According to Kickstarter, her model has completely reshaped the comics small press and jump-started a renaissance of alternative comics anthologies.

Indie publishers in comics have met great success before, but Trotman's gone further, faster: she's built a sustainable indie publishing business that isn't dependent on a hit series for survival and isn't dependent on the comic trade's miserable direct market. And she did it, it seems to me, while everyone was giving her shit. Sadly for them, Trotman is cutting checks and tongues.

Iron Circus's current kickstarter prokect is The Art of Kaneoya Sachiko, a lavish-looking compendium of the manga artist's "monstrous and romantic" work. Read the rest

Google Books does copyright right

Steven Melendez discovered some public domain government documents in Google Books that the service wouldn't let him download because they had been misclassified as copyrighted; he filled in an online form and less than a week later, a human had reviewed the documents, agreed that they had been misclassified and removed all restrictions. Read the rest

Wisconsin clears the way for Foxconn by bulldozing working peoples' homes and paying them pennies on the dollar

Last July, Wisconsin's far-right state government declared victory for its "free market" agenda when it announced that it would transfer $3,000,000,000 in taxpayer-funded corporate welfare to Foxconn, in order to tempt the company to open a factory in the state -- despite the company's long history of broken promises and outright lies about the jobs and spending in other places that had welcomed it in. Read the rest

More DRM-bustin' stuff for the Catalog of Missing Devices, courtesy of EFF supporters

When EFF launched its Catalog of Missing Devices, we invited EFF supporters to come up with their own ideas for gadgets that should exist, but don't, because the Digital Millennium Copyright Act bans breaking DRM, even for the most legitimate of purposes. Read the rest

Hells Angels around the world rally to downrank Manitoba businesses that don't serve outlaw bikers

After Winnipeg's Marion Hotel turned away members of the Manitoba Nomads -- a branch of the Hells Angels, classed as a criminal organisation under Manitoba law -- the gang's president called on Hells Angels affiliate around the world to leave one-star ratings for the business on Facebook, driving both the hotel and its restaurant off of Facebook, seemingly permanently. Read the rest

FTC orders manufacturers to cut it out with the unenforceable "Warranty Void if Removed" stickers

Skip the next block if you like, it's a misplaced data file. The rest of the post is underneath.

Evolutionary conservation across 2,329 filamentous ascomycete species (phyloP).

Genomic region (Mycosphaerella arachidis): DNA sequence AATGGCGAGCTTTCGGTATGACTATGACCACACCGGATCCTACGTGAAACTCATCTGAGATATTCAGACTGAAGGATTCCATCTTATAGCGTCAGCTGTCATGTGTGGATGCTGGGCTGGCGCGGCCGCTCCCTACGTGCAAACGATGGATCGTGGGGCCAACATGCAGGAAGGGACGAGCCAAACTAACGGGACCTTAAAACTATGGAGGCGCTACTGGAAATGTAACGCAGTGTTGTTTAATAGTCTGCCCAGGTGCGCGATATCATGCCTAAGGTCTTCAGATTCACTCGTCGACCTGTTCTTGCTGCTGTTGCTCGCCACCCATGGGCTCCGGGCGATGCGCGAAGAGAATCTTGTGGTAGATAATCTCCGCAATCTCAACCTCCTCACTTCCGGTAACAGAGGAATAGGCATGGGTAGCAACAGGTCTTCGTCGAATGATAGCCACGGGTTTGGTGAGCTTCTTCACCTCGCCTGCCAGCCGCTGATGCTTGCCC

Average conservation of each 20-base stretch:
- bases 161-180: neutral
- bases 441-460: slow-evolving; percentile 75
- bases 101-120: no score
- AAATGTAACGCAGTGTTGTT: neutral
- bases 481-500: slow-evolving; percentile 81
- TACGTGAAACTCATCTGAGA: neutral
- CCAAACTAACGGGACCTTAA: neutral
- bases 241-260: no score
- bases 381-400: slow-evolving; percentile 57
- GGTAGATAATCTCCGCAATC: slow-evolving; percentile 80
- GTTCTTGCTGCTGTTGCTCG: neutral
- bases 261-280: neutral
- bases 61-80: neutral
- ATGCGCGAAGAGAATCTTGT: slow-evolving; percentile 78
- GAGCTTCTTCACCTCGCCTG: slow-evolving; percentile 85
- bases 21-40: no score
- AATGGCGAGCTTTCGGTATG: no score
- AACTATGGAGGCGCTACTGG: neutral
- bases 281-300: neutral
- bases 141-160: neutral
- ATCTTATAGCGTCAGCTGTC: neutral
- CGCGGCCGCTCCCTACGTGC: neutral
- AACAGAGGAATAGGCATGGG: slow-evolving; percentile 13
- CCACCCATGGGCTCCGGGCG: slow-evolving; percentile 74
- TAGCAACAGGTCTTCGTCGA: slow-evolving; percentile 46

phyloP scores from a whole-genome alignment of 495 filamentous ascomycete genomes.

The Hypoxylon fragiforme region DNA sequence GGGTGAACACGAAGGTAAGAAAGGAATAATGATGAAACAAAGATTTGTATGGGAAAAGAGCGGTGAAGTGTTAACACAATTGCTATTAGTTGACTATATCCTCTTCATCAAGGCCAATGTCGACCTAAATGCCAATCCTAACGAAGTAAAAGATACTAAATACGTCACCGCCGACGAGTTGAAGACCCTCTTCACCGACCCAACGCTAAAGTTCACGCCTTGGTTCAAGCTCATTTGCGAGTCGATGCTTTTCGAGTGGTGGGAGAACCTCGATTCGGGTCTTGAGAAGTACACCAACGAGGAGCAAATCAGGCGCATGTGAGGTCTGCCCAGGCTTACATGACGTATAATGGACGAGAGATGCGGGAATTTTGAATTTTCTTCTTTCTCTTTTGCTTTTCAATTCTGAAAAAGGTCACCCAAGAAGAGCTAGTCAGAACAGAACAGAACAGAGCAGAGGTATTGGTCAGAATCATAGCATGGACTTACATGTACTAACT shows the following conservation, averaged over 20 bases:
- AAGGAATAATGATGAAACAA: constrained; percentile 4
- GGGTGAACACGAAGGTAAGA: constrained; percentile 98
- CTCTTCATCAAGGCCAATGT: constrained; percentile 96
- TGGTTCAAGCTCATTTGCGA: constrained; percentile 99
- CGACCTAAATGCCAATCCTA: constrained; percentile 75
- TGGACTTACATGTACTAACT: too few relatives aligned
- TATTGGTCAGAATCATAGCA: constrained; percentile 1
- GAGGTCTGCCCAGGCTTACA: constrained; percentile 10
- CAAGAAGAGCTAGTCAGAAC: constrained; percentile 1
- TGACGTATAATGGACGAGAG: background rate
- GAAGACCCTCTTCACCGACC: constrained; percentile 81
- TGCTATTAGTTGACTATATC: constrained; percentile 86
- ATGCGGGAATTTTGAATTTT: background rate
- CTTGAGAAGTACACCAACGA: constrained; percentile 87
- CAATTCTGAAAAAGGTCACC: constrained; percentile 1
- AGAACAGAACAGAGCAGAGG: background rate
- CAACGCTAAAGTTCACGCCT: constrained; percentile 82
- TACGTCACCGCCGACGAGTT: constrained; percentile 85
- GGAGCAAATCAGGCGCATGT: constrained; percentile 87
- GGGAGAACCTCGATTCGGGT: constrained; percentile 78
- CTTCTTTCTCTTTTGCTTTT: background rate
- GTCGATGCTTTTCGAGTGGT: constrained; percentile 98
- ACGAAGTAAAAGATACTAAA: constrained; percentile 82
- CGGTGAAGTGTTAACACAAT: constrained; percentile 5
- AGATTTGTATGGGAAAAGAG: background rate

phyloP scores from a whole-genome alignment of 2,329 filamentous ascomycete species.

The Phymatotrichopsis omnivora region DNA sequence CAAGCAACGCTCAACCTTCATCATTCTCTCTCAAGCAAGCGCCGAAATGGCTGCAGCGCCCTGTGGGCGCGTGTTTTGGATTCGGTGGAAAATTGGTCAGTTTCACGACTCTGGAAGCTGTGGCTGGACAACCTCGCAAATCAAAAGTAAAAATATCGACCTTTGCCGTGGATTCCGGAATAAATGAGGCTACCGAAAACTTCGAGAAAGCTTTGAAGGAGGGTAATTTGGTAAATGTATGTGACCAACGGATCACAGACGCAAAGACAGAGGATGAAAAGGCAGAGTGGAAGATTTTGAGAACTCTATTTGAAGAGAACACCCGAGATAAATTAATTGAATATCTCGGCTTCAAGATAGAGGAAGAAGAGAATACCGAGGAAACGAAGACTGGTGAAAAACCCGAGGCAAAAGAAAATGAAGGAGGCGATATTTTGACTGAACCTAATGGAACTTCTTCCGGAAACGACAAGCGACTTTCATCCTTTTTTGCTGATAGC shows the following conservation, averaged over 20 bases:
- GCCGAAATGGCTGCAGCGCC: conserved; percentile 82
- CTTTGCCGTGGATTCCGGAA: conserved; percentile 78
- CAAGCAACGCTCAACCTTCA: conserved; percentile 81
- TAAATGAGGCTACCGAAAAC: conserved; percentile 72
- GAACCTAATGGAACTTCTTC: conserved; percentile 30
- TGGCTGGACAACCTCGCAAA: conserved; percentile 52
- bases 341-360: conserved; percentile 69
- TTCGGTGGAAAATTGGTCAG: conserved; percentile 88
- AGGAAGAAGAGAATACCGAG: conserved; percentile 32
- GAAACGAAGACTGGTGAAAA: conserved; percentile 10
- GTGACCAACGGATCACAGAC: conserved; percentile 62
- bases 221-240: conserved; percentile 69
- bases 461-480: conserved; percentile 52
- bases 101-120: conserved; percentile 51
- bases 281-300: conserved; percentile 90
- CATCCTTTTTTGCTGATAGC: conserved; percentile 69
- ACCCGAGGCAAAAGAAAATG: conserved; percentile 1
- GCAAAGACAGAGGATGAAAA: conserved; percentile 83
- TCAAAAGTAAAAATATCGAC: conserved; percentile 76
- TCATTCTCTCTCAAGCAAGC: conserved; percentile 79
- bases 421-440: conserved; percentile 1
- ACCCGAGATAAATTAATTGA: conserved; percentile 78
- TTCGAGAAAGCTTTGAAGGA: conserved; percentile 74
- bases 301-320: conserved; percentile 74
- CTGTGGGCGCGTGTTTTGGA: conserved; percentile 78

Since the passage of the 1975 Magnuson-Moss Warranty Act, "Warranty Void if Removed" stickers and other policies that put restrictions on third party repairs have been unenforceable in America, but that doesn't stop companies from putting deceptive tamper-evident stickers on their equipment in an effort to trick or intimidate their customers into going to a manufacturer-authorized service depot. Read the rest

Modern NDAs are unbelievably dirty, and the same handful of sleazy lawyers is behind most of them

Non-disclosure agreements were designed to protect trade-secrets, but they've morphed into a system for covering up misdeeds, silencing whistleblowers, and suborning perjury -- often at taxpayer expense. Read the rest

Trump Hotel employee guide: no swearing, no sexually suggestive gestures, and DO NOT hire your family!

The Daily Beast and Property of the People used the Freedom of Information Act to force the National Labor Relations Board to release the Trump International Hotel Las Vegas employee handbook, which was introduced into evidence during a 2015 lawsuit over union busting. Read the rest

Meshing, rugged, free/open wifi routers for refugee camps

Meshpoint is a Croatian open source hardware company that turns out rugged, meshing, battery-powered wifi hotspots that get their backhaul from cellular networks; they're based on the widely used Open WRT free/open wifi routing software, and use open source hardware designs that are intended to stand up to punishing field conditions like those found in refugee camps. Read the rest

In an attempt to quantify stupendous risk, cyberinsurers ratchet up premiums, deploy gimmicks

In some ways, there's never been a better time to be an insurer: every business wants cybersecurity insurance, and the market is willing to tolerate crazy annual premium hikes -- 30% a year for the past five years! Read the rest

For years, Facebook has been secretly deleting Zuck's messages from his correspondents' inboxes

People who'd corresponded with Facebook CEO Mark Zuckerberg contacted Techcrunch to say that Zuck's messages were missing from their inboxes -- but the replies to his messages lived on as proof that something had been deleted.

Read the rest

More posts